The Ministry of Labour and Employment sought to deregister the Korean Teachers' and Education Workers' Union (KTU) in 2013, and this was affirmed through a ruling by the Seoul Administrative Court in June 2014. However, the Seoul High Court suspended execution of this ruling in September, pending an appeal.

Freedom of expression

The government continued its use of the National Security Law (NSL) to curtail freedom of expression. At least 32 people were charged for violations of the NSL in the first eight months of the year. This was less than in 2013, when 129 people were investigated or charged under the NSL, the highest number in a decade, but remained a matter of great concern.

Lee Seok-ki, a National Assembly member from the Unified Progressive Party (UPP), was imprisoned along with six other party members for "conspiracy to revolt", "inciting an insurrection", and activities deemed to violate the NSL. On appeal in August, the Seoul High Court dismissed the charges of "conspiracy to revolt", but upheld the other charges, and reduced the prison sentences to terms ranging from two to nine years.

The government also sought to disband the UPP before the Constitutional Court, which ruled in December that the party had violated the basic democratic order and disbanded the party. This was the first such request from the government since democratization in 1987 and the first time a party was disbanded since 1958.

Freedom of assembly

Since the ferry accident in April, more than 300 people were arrested in attempts by police to quell peaceful demonstrations expressing discontent over the government's response to the ferry sinking. Police blockades of street rallies continued for months following the accident.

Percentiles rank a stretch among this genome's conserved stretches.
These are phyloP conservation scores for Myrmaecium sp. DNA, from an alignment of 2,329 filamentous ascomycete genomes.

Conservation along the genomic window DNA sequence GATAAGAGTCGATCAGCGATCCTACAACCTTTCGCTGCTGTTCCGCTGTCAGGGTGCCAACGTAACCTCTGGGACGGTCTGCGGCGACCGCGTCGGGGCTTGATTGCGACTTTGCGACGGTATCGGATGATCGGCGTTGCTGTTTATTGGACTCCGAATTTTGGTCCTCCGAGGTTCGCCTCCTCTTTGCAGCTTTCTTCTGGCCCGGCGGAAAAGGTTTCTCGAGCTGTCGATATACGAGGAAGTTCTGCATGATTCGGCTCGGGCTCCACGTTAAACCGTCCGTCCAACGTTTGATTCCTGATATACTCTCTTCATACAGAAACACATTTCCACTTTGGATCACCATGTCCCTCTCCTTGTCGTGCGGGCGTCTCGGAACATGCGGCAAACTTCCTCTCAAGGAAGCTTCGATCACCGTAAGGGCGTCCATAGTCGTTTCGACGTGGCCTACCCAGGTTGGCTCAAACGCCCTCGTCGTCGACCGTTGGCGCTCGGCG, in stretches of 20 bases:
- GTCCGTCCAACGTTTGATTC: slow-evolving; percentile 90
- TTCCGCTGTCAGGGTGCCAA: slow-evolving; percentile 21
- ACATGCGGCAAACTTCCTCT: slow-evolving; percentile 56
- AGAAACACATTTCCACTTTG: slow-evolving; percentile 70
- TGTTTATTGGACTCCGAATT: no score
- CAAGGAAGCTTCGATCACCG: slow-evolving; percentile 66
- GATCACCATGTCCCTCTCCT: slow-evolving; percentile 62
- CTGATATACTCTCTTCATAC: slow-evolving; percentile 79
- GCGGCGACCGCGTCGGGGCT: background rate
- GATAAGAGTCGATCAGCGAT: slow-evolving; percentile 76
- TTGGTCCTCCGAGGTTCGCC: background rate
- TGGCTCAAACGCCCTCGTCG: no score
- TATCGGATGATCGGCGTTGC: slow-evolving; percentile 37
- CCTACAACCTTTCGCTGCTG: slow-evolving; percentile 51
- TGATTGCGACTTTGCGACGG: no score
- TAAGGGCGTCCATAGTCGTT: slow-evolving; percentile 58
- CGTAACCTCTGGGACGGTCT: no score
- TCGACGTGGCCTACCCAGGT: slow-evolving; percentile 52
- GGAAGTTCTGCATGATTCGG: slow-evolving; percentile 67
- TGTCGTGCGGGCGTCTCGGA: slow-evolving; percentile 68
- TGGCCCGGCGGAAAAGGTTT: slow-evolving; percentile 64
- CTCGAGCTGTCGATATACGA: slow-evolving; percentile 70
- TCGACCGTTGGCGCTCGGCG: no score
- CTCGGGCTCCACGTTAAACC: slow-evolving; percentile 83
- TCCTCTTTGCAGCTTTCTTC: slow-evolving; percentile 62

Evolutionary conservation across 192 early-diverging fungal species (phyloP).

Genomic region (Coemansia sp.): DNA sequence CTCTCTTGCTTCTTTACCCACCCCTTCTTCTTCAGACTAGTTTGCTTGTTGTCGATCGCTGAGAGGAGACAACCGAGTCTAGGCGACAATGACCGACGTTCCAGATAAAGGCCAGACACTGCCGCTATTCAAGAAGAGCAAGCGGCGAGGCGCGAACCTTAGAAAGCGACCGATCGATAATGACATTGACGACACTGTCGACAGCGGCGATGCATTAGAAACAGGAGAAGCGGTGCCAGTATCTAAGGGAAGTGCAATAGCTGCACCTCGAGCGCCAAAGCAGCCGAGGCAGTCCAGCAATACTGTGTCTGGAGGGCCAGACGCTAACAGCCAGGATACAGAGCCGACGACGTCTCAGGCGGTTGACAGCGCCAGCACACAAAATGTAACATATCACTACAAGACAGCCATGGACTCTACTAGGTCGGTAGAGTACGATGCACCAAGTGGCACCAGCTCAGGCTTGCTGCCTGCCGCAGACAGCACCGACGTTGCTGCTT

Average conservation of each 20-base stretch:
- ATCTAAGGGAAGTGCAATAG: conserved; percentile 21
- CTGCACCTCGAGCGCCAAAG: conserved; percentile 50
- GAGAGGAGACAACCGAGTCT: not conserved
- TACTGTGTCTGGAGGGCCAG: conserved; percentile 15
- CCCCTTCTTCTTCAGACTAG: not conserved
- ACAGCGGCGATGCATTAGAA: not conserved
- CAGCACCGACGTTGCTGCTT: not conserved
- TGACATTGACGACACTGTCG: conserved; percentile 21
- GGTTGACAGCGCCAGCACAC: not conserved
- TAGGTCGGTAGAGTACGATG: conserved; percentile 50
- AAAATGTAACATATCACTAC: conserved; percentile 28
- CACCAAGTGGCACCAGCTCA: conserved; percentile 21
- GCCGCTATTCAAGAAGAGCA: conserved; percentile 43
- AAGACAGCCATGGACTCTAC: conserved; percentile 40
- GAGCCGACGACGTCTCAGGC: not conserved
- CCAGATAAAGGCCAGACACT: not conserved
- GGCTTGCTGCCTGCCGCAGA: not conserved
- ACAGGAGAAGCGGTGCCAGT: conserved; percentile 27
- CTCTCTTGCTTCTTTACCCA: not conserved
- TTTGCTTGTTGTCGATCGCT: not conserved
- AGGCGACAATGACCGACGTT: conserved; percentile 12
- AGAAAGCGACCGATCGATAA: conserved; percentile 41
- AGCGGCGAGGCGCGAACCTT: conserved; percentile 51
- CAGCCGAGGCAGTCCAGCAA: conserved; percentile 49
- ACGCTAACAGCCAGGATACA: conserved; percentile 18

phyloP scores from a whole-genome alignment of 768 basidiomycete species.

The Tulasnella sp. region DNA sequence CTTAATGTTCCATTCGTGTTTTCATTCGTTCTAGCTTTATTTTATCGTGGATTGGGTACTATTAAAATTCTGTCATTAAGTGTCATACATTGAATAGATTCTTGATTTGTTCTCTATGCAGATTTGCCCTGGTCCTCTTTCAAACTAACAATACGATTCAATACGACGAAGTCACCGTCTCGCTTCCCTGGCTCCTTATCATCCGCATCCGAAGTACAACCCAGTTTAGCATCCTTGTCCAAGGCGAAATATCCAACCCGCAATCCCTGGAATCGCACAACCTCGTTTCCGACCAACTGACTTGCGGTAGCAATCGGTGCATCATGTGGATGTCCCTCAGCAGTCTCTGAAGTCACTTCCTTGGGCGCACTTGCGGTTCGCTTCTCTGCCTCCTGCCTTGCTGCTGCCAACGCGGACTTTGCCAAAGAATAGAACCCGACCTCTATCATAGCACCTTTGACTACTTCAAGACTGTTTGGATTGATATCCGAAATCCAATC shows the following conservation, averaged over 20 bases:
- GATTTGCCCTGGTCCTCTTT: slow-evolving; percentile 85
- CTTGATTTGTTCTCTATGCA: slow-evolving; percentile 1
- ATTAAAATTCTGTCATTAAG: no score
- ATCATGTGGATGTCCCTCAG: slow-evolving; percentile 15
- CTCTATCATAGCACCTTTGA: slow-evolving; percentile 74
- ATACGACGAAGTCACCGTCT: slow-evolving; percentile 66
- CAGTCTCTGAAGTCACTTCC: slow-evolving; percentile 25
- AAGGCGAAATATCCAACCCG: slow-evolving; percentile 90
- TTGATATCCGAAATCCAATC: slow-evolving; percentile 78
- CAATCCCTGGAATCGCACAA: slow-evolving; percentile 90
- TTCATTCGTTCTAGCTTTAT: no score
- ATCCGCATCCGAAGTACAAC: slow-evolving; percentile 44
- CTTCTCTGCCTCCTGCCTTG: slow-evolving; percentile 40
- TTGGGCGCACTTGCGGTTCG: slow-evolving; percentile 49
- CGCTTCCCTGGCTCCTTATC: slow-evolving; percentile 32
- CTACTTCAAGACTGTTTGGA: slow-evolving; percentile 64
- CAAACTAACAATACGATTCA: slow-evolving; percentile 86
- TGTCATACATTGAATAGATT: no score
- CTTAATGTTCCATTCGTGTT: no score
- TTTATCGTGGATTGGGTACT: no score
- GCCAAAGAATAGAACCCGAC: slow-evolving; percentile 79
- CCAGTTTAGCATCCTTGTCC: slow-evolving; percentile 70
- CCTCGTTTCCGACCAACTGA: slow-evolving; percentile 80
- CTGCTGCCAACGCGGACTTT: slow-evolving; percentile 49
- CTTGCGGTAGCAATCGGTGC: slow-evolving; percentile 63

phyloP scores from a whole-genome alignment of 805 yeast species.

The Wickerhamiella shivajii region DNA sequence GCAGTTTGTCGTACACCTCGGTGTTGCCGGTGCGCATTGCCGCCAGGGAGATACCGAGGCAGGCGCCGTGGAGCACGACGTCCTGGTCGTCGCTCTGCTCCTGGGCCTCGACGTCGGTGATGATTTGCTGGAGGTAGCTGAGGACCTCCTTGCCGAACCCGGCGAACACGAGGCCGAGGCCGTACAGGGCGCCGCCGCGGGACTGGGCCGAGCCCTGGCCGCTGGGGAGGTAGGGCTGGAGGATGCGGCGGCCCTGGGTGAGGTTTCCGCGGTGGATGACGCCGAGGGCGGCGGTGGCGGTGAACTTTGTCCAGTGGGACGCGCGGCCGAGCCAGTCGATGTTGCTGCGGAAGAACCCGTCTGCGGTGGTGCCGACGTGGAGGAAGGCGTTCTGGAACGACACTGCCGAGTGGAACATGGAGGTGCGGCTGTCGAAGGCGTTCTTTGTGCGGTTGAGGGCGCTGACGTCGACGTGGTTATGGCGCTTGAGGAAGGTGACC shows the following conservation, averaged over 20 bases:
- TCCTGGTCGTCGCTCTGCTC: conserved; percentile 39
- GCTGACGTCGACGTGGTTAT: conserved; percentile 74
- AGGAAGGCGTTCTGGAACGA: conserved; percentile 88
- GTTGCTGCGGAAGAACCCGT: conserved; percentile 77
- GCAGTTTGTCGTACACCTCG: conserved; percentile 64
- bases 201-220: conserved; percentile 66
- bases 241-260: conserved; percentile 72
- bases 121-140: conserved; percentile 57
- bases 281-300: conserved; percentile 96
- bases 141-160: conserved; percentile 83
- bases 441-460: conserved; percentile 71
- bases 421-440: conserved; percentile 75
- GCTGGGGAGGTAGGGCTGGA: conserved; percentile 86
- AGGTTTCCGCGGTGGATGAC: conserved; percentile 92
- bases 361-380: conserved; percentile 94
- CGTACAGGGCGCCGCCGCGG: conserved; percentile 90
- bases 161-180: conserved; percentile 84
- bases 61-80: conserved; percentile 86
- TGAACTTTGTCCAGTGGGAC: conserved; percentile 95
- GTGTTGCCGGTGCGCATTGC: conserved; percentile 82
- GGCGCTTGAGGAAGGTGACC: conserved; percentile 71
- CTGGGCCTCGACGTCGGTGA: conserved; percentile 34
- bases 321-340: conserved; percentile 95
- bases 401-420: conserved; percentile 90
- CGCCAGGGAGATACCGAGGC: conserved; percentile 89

In June, the police cracked down on a peaceful protest in the city of Miryang, injuring 14 protesters. Some 300 protesters, many of whom were elderly, were protesting against the construction of high-voltage electricity transmission towers, and demanding genuine consultation.

Conscientious objectors

At least 635 conscientious objectors remained in prison at the end of the year.

Members of the public voiced concerns about the system of compulsory military service following the deaths of two male conscripts, which revealed evidence of ongoing ill-treatment in the military.

Amnesty International, along with several other NGOs, submitted arguments in August in a case before the Constitutional Court addressing the right to conscientious objection to military service as derived from the right to freedom of thought, conscience and religion.[2]

Arms trade

South Korea exported substantial amounts of tear gas shells to countries where tear gas was used indiscriminately in riot control.[3] Following pressure from Amnesty International and other human rights groups, the government announced a halt to shipments of tear gas to Bahrain in January.[4]

South Korea signed the Arms Trade Treaty in 2013, but had yet to ratify the treaty and incorporate it into domestic legislation by the end of 2014.

1. Bitter Harvest: Exploitation and forced labour of migrant agricultural workers in South Korea (ASA 25/004/2014)

2. Korea: The right to conscientious objection to military service: amicus curiae opinion (POL 31/001/2014)

3. South Korea: Open letter to the President on first anniversary of inauguration (ASA 25/001/2014)

4. South Korea suspends tear gas supplies to Bahrain (NWS 11/003/2014)